On October 30, 2015, we in Mutare, Zimbabwe received some welcome rain after six months of almost completely dry weather and a seemingly never-ending succession of veld fires, which filled the skies with smoke haze and caused a lot of damage. The storm – shown in the looped time-lapse movie above – was accompanied by almost continuous rumbles of thunder produced by frequent hidden discharges of lightning generated by strong turbulence in the dense swirling mass of approaching cloud. After a few minutes curtains of rain started to fall from the most strongly rotating portion, refreshing the parched ground, extinguishing fires and clearing the last traces of smoke from the air.
The time lapse video consists of 5 loops each containing 160 frames extracted at 5 second intervals from a real-time video which runs for 13 minutes and 22 seconds. As each loop lasts just 8 seconds, all motion has been speeded up 100 times with spectacular effect. Both video and crepuscular ray still photographs were taken using a Panasonic Lumix DMC-TZ60 camera in intelligent auto mode.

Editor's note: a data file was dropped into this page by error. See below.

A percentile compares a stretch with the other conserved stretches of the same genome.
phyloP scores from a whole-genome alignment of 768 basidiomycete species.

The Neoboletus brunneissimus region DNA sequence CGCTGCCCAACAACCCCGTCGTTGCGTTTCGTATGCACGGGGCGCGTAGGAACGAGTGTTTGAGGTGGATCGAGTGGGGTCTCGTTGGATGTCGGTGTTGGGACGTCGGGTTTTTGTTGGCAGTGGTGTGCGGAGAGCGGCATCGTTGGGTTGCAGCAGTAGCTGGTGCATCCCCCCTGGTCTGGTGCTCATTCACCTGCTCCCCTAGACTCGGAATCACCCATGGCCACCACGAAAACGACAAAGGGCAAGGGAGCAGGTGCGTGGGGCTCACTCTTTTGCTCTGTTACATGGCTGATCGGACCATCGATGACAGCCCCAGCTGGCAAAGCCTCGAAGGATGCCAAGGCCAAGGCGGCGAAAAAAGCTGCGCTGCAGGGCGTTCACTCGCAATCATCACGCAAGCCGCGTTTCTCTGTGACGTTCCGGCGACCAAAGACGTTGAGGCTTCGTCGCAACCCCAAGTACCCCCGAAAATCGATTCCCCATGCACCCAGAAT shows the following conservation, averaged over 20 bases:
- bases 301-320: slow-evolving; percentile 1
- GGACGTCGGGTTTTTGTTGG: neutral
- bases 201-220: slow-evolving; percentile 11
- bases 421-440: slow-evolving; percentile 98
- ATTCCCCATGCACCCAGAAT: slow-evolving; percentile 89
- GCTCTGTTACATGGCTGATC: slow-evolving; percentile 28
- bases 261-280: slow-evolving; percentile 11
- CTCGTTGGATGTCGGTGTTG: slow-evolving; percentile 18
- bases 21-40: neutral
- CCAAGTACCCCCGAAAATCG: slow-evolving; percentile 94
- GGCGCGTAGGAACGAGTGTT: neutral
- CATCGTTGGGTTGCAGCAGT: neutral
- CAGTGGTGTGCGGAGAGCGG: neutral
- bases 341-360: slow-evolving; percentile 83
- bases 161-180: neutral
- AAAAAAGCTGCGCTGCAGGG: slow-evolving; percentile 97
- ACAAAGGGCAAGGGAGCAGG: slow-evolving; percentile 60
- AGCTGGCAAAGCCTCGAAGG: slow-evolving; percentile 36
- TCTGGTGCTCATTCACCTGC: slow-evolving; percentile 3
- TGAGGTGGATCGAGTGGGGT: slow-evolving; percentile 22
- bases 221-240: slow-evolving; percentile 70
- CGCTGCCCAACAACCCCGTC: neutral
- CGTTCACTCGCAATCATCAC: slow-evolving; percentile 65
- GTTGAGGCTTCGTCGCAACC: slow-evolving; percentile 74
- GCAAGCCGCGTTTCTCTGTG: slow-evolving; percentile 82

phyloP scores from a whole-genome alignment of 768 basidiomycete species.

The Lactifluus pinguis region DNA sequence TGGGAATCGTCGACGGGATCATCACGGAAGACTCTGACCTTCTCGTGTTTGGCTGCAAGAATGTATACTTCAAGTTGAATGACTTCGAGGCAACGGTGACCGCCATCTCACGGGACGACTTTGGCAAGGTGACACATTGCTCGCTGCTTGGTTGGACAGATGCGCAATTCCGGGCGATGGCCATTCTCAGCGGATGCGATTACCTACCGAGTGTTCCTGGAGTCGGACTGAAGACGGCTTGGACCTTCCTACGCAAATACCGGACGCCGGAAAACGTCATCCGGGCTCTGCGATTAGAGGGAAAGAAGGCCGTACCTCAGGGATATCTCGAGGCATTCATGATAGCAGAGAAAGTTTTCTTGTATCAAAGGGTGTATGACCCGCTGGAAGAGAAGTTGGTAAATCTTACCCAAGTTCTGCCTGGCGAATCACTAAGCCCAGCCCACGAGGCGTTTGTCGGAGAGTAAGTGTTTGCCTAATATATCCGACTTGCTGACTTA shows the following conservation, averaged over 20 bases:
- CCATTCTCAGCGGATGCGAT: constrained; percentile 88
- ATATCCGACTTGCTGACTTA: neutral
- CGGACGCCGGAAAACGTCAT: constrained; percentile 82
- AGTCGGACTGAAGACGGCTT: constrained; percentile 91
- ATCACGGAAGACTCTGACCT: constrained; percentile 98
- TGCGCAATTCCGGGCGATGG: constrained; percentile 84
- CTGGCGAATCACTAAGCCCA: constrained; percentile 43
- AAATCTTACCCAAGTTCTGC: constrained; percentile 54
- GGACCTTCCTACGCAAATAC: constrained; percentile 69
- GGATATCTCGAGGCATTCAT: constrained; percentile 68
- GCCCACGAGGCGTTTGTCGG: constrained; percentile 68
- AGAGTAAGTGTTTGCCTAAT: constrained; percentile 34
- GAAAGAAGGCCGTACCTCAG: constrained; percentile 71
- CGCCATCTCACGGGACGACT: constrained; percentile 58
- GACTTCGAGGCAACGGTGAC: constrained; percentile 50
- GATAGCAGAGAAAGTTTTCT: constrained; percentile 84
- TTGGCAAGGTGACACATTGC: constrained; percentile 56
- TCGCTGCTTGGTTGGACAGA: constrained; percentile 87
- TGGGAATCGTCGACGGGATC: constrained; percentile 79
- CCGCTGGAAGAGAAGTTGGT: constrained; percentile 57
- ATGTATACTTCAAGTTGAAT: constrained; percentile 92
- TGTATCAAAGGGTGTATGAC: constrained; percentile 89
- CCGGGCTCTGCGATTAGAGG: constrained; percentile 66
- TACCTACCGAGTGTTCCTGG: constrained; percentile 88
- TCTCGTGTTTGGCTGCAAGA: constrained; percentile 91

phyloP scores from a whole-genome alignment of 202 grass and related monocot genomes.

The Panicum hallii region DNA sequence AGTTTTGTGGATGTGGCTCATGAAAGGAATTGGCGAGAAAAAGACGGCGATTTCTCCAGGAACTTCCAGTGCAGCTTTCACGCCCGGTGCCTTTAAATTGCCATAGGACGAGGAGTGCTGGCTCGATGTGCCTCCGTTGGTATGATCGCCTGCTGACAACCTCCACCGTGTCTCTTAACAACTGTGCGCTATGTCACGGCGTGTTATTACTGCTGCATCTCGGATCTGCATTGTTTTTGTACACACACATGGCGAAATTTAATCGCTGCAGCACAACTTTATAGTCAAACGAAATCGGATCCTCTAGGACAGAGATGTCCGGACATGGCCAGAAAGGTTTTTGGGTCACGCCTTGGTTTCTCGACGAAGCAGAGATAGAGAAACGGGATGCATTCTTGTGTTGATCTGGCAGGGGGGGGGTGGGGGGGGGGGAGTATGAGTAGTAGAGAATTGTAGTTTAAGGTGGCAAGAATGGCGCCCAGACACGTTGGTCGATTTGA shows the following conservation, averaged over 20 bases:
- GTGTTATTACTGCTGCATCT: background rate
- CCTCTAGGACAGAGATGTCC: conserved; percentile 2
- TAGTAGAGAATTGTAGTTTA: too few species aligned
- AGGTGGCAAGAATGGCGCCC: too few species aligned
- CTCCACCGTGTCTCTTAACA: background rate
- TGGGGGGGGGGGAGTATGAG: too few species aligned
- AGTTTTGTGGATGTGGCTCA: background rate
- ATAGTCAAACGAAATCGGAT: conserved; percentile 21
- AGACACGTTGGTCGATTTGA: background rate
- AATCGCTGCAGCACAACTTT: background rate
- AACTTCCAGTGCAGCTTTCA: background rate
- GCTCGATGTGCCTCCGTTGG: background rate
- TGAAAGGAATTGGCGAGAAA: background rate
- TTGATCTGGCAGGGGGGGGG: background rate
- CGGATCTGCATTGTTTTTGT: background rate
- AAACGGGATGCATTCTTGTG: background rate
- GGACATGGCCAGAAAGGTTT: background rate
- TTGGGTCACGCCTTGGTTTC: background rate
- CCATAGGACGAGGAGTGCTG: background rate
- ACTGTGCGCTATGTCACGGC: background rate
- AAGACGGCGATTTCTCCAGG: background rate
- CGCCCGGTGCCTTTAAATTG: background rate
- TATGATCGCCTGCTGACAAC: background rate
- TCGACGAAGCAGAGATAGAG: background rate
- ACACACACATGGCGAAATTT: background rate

After the welcome downpour, the crystal clear air that remained behind enabled the evening sun to produce a very interesting display of crepuscular rays as it set behind some lingering clouds.
What was exceptional was being able to photograph these both in clear blue sky (first picture) and, just 20 minutes later, in a flaming red backdrop produced by the setting sun (second picture).
The third picture, taken in between, has blue sky on top and red sky lower down and shows how this amazing contrast arose.
All-in-all quite an eventful day!
Bottom line: A first rain in six months for Mutare, Zimbabwe. Afterwards, crepuscular rays in a clear blue sky, then against a flaming red sunset. Peter Lowenstein reports.
Dr. Peter Lowenstein has contributed many beautiful and fascinating images and stories to EarthSky. Trained as a geochemist, he spent his early years with the Geological Survey of Papua New Guinea, specializing in metals and volcanoes. In 1989, he moved to the Zimbabwe Geological Survey as Chief Economic Geologist and has lived and worked in Zimbabwe ever since. Peter is now retired to Zimbabwe, in a house with a beautiful view in Murambi East, Mutare, where he pursues favorite hobbies including construction of electronic gadgets, listening to music, gardening, surfing the Internet ... and photography.